12. Food and Agriculture Organisation (FAO). (2010). Climate-smart agriculture (CSA). Paper presented at the global conference on food security and climate change, in The Hague, Netherlands on November 2010.Google Scholar
  13. Food and Agriculture Organization of the United Nations (FAO). (2006). Undernourished people worldwide. Retrieved August 6, 2010, from www.ifad.org/thermatic/rural/rural2htm.
  14. Franzel, S. (1999). Socioeconomic factors affecting the adoption potential of improved tree fallows in Africa. Agroforestry Systems, 47(1–3), 305–321.CrossRefGoogle Scholar
  15. Gbegeh, B. D. (2012). Adoption of selected improved agricultural technologies by farmers in Rivers State, Nigeria. M.Sc. thesis, Department of Agricultural Economics, Extension, and Rural Development. Imo State University, Owerri, Nigeria.Google Scholar
  16. Gbetibouo, G. A. (2009). Understanding farmers’ perception and adaptations to climate change and variability: The case of the Limpopo Basin, South Africa. International Food Policy Research Institute (IFPRI) Discussion Paper 00849, February 2009. Environment and Production Technology Division, IFPRI.Google Scholar
  17. Greene, W. H. (2003). Econometric analysis (5th ed.). Upper Saddle River, NJ: Prentice Hall.Google Scholar
  18. Gujarati, D. N. (1995). Basic econometrics (3rd ed.). New York: McGraw-Hill Inc.Google Scholar
  19. Headey, D. (2011). Was the global food crisis really a crisis? Simulations versus self- reporting, IFPRI Discussion Paper 01087, May 2011.Google Scholar
  20. Kalu, C., Edet, D. I., & Chukwuenye, C. E. (2014). Assessment of afforestation and reforestation efforts by Forestry Department, Ministry Of Environment, Imo State. Journal of Research in Forestry, Wildlife and Environmental, 6(2), 54–65.Google Scholar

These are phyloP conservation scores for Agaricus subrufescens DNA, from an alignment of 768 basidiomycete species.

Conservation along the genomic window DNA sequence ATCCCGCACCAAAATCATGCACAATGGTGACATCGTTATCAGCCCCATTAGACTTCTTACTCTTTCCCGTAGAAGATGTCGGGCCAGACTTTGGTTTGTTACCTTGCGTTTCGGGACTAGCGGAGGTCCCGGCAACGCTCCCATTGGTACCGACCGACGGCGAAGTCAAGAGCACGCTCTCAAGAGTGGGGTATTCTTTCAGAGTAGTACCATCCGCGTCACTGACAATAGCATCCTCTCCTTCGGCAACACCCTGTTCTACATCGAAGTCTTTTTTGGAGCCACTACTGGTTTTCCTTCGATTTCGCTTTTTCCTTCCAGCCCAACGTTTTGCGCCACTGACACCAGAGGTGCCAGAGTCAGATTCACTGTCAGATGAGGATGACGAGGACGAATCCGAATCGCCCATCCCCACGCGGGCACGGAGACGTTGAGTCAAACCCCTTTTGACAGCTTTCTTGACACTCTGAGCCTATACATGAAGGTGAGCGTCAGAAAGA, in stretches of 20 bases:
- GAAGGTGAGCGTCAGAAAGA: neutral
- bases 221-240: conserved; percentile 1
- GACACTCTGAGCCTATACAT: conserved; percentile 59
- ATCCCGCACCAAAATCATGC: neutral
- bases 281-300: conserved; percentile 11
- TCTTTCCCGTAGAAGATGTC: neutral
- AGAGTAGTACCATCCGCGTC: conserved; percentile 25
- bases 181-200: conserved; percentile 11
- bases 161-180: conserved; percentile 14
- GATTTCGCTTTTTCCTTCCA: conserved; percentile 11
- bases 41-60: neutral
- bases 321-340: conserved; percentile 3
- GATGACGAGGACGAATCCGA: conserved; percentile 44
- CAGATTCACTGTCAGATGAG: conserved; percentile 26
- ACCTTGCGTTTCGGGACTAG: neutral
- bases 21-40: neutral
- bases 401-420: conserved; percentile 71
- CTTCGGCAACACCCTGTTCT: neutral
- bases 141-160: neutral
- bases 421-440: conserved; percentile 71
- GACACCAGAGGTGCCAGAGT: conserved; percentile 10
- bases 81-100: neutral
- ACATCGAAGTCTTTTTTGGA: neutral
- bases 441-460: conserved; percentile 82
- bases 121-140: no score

21. Knowler, D., & Bradshaw, B. (2007). Farmers’ adoption of conservation agriculture: A review and synthesis of recent research. Food Policy, 32(1), 25–48.CrossRefGoogle Scholar
  22. Maddison, D. (2006). The perception of and adaptation to climate change in Africa. CEEPA. Discussion Paper No. 10. Centre for Environmental Economics and Policy in Africa. Pretoria: University of Pretoria.Google Scholar
  23. Makokaha, H., Odera, H., Maritim, I. I. K., Okalebo, J. K., & Iruria, D. M. (1999). Farmers’ perception and adoption of soil management technologies in Western Kenya. Journal of African Crop Science, 7(4), 549–558.Google Scholar
  24. Microsoft Corporation. (2009). Microsoft Encarta Premium Suite 2009 (Software). Microsoft Corporation, USA.Google Scholar
  25. National Bureau of Statistics (NBS) (2006). Official Gazette (FGP 71/52007/2,500(OL24): Legal notice on publication of the details of the breakdown of the national and state provisional totals, 2006 Census. www.nigerianstat.gov.ng. Accessed 28 Oct 2011.
  26. NEST, & Woodley, E. (2011). Reports of pilot projects in community-based adaptation-climate change in Nigeria. Building Nigeria’s response to climate change (BNRCC). Ibadan: Nigerian Environmental Study/Action Team (NEST).Google Scholar
  27. Ngugi, L. W., Rao, K. P. C., Oyoo, A., & Kwena, K. (2015). Opportunities for coping with climate change and variability through adoption of soil and water conservation technologies in semi-arid Eastern Kenya. In W. L. Filho, A. O. Esilaba, K. P. C. Rao, & G. Sridhar (Eds.), Adapting african agriculture to climate change: Transforming rural livelihoods. Climate change management. Switzerland: Springer.Google Scholar
  28. Nigerian Environmental Study Action Team (NEST). (2011a). Reports of research projects on impacts and adaptation. Building Nigeria’s response to climate change (BNRCC). Ibadan: Nigerian Environmental Study/Action Team (NEST).Google Scholar
  29. Nigerian Environmental Study Action Team (NEST). (2011b). Gender and climate change adaptation: Tools for community-level action in Nigeria. Ibadan: Nigerian Environmental Study/Action Team (NEST).Google Scholar
  30. Niggli, U., Fliesssbach, A., & Hepperly, P. (2008). Low greenhouse gas agriculture, mitigation and adaptation potential of sustainable farming systems. Rome: FAO.Google Scholar
  31. Norris, E., & Batie, S. (1987). Virginia farmers’ soil conservation decisions: An application of Tobit analysis. Southern Journal of Agricultural Economics, 19(1), 89–97.CrossRefGoogle Scholar
  32. Nwajiuba, C., & Onyeneke, R. (2010). Economic effects of climate on the agriculture of sub-Saharan Africa: Lessons from Nigeria. Paper presented at the 10th global conference on business and economics, St. Hugh’s College, Oxford University, June 28–29, 2010.Google Scholar